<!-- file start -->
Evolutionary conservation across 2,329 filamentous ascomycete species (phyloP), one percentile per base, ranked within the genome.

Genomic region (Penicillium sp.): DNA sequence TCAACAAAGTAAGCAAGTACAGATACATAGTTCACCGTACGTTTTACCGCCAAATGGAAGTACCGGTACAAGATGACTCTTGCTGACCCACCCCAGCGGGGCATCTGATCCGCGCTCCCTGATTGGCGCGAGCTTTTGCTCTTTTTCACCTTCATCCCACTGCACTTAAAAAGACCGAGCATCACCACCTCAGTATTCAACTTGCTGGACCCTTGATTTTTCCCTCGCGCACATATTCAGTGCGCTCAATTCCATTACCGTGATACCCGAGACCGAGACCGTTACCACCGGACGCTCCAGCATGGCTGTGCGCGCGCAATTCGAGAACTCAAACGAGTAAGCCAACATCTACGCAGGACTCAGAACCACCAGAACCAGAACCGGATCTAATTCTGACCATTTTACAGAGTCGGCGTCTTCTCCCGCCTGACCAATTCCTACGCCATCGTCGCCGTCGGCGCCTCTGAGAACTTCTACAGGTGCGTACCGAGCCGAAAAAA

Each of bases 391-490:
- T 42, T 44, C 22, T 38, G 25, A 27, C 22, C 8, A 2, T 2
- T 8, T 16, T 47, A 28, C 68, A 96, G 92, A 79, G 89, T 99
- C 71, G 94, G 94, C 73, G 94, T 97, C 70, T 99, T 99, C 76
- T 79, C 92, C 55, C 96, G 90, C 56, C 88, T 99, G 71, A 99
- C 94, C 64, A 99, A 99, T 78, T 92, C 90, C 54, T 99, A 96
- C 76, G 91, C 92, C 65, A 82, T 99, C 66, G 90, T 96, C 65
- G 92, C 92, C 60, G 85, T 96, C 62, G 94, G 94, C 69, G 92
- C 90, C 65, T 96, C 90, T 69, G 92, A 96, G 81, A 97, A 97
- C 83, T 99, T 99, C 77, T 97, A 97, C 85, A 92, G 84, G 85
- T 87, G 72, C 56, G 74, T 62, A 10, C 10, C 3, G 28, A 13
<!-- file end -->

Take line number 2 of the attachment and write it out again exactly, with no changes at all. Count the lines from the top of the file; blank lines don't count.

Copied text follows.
Genomic region (Penicillium sp.): DNA sequence TCAACAAAGTAAGCAAGTACAGATACATAGTTCACCGTACGTTTTACCGCCAAATGGAAGTACCGGTACAAGATGACTCTTGCTGACCCACCCCAGCGGGGCATCTGATCCGCGCTCCCTGATTGGCGCGAGCTTTTGCTCTTTTTCACCTTCATCCCACTGCACTTAAAAAGACCGAGCATCACCACCTCAGTATTCAACTTGCTGGACCCTTGATTTTTCCCTCGCGCACATATTCAGTGCGCTCAATTCCATTACCGTGATACCCGAGACCGAGACCGTTACCACCGGACGCTCCAGCATGGCTGTGCGCGCGCAATTCGAGAACTCAAACGAGTAAGCCAACATCTACGCAGGACTCAGAACCACCAGAACCAGAACCGGATCTAATTCTGACCATTTTACAGAGTCGGCGTCTTCTCCCGCCTGACCAATTCCTACGCCATCGTCGCCGTCGGCGCCTCTGAGAACTTCTACAGGTGCGTACCGAGCCGAAAAAA